The New York Penal Code provides for several different offenses to punish those who damage property belonging to another person. Such a law makes it illegal to make graffiti. Graffiti is defined as the degradation of property by erasing, painting, covering, drawing or otherwise placing a mark on public or private property. Under Section 145.60 of New York Criminal Law, you can be prosecuted for graffiti if you: For more information on understanding graffiti arrests, see Part 2 of Understanding the Law of Graffiti Making. Depending on the facts of your case, there are several possible defenses. If you can prove that you own the property or that the owner of the property gave you permission, then you would have a defense against a graffiti charge. Of course, if you`re accused of graffiti in New York or anywhere in the Hudson Valley, don`t be afraid to exercise your right to remain silent and ask for a lawyer. While this may upset the police officers making the arrest or investigation, and you may face additional arrests or more serious charges, you are only to blame if you provide the necessary evidence – a confession – that allows law enforcement to prosecute you to the fullest extent of the law. Another possible defense is that even if you did not intend to damage the property, you intended to improve the property.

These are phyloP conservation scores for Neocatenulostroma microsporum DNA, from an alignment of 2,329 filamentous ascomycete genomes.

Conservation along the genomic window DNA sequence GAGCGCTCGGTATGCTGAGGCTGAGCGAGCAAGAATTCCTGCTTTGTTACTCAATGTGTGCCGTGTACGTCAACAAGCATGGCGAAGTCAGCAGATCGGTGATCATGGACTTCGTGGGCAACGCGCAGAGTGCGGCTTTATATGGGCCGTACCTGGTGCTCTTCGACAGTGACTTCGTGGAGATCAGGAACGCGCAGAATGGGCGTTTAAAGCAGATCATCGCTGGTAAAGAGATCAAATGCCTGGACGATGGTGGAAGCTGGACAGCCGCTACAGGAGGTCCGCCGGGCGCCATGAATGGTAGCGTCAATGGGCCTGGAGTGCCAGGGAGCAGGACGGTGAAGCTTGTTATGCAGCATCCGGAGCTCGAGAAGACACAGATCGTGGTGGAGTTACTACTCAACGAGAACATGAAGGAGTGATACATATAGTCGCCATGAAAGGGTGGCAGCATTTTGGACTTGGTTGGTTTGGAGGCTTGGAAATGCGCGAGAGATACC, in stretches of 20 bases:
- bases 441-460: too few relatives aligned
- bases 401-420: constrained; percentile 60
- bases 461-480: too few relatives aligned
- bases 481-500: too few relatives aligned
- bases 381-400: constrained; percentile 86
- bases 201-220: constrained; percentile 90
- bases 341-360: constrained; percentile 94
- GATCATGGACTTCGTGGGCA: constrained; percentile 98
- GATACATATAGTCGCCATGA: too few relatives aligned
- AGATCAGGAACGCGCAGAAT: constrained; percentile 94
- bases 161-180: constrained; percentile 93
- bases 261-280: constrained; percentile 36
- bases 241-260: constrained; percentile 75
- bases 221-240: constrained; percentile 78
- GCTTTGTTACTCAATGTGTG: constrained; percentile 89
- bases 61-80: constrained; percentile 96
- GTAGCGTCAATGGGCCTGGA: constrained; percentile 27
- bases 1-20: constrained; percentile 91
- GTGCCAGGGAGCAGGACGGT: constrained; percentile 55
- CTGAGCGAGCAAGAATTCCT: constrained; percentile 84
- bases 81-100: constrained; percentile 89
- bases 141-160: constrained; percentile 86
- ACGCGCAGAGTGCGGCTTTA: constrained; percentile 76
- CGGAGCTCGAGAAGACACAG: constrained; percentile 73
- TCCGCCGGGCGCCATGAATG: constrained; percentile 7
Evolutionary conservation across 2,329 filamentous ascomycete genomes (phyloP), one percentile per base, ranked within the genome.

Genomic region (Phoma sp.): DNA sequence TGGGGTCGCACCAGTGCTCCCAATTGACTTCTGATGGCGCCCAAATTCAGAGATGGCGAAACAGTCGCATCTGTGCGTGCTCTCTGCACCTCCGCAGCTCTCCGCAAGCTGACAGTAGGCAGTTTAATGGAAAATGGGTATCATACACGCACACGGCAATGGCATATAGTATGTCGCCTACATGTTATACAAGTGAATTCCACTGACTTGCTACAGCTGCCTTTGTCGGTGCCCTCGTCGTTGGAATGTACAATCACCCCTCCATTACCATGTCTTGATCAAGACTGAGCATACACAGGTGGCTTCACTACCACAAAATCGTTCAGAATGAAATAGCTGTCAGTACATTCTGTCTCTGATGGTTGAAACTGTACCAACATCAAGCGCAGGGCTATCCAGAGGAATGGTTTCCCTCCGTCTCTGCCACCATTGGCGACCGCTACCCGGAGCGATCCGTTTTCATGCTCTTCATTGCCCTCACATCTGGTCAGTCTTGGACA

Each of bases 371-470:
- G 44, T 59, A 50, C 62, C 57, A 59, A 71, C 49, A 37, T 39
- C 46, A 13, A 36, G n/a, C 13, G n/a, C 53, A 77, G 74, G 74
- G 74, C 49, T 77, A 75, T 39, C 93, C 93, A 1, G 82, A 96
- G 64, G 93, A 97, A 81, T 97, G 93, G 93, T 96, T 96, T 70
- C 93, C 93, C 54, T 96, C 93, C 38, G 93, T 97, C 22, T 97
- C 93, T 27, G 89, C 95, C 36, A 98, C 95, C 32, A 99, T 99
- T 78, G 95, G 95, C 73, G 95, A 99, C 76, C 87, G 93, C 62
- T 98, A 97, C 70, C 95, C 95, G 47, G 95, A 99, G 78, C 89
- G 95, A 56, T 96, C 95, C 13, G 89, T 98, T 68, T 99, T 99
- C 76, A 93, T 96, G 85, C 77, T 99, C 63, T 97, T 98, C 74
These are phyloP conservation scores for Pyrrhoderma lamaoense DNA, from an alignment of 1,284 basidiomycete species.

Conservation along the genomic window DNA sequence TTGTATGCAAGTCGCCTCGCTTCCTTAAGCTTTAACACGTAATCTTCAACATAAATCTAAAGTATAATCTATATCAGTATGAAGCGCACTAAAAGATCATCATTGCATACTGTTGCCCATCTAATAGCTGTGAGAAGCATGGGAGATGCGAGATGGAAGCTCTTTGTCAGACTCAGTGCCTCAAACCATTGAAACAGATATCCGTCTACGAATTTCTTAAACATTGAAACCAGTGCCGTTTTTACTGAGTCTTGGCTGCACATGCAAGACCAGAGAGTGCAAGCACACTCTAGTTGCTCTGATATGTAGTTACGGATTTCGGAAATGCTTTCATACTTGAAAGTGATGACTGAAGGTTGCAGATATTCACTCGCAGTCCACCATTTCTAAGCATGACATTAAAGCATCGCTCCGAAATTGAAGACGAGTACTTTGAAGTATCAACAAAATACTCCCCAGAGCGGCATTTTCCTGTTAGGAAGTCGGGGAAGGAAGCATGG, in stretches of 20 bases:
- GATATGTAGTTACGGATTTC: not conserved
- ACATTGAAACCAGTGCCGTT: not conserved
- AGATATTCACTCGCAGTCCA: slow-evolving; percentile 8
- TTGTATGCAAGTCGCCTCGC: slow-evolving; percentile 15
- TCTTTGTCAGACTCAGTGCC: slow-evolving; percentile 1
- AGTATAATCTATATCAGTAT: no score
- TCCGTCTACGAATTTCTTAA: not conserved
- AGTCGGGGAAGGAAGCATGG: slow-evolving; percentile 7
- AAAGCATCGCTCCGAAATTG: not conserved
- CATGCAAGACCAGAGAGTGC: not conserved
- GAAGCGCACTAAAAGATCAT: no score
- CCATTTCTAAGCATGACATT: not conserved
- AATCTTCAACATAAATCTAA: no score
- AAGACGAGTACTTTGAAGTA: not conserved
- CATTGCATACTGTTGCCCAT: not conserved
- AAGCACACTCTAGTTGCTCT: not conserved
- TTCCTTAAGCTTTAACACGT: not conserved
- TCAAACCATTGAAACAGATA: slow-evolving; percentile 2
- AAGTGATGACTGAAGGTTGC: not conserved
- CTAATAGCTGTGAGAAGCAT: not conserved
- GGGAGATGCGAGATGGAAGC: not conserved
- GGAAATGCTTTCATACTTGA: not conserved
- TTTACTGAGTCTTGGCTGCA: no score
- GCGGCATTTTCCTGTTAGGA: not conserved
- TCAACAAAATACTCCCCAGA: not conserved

However, it can be difficult to convince a court that the graffiti you did actually improve the property, especially if you didn`t have permission from the landlord to put graffiti on the property. Angry that his friends were recently arrested on “false” charges, Michael spray-painted graffiti on several private homes, a synagogue and a high school. The graffiti contained derogatory references to members of the local police department. Michael could be prosecuted for graffiti because he placed graffiti on several plots of land that did not belong to him without the permission of the owners of the property. The charge of “graffiti making” is usually accompanied by the charge of “possession of graffiti instruments,” which is a Class B offence punishable by up to 90 days in jail. According to article 145.65 of the Criminal Code, graffiti instruments include “any tool, instrument, article, substance, solution or other compound intended for the engraving, painting, covering, drawing or affixing of a trademark” if they are “possessed in circumstances that indicate the intention to use them to damage such property”. In cases where a person is caught graffitiing with such an instrument, possession with the intent to use that instrument to damage that property is obvious. In cases where individuals are not actually observed using the device to make graffiti, but are caught in possession of something that would have been used to damage property under subsection 145.60(2) of the Criminal Code, law enforcement agencies may use circumstantial evidence to prove that the person intended: use it to damage property. An example would be if a person has a marker or spray can that matches the color of graffiti marks on a neighbouring property, or if that person has matching paint on their fingers, hands or clothing. As always, the easiest way for law enforcement to determine ownership intentionally (as well as the actual fabrication of the graffiti) is to get a statement from the person admitting as such.